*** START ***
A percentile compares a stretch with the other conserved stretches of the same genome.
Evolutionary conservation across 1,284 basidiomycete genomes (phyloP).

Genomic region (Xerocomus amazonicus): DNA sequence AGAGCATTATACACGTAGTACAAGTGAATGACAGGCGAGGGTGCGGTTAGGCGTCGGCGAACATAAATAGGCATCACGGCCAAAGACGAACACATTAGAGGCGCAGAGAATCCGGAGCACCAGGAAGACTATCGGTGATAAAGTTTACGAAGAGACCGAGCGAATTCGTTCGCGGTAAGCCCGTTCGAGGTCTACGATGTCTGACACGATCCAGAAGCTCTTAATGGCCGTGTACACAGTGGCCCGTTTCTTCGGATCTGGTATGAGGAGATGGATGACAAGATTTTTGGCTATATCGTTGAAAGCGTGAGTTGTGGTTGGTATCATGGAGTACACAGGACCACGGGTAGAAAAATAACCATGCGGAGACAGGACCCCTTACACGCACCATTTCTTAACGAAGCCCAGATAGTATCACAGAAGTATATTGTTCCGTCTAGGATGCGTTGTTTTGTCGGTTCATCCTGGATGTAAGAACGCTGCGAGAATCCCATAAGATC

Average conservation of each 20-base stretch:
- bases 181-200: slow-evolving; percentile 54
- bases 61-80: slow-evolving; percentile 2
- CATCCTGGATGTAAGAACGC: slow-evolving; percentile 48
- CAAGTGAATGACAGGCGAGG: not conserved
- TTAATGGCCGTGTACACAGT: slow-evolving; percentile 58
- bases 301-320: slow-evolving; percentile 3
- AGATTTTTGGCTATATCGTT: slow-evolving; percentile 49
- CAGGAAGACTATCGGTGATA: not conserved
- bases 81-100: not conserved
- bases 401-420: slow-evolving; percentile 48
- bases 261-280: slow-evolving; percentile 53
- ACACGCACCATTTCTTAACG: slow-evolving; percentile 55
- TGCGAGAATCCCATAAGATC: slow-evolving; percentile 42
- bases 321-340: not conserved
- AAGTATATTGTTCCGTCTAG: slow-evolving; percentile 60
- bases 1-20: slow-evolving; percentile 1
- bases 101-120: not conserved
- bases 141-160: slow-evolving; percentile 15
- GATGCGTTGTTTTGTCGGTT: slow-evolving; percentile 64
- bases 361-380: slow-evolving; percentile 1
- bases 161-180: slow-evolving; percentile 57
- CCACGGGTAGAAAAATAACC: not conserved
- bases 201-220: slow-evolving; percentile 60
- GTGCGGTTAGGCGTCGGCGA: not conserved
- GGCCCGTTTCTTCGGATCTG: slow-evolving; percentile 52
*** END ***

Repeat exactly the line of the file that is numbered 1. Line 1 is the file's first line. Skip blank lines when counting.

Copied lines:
A percentile compares a stretch with the other conserved stretches of the same genome.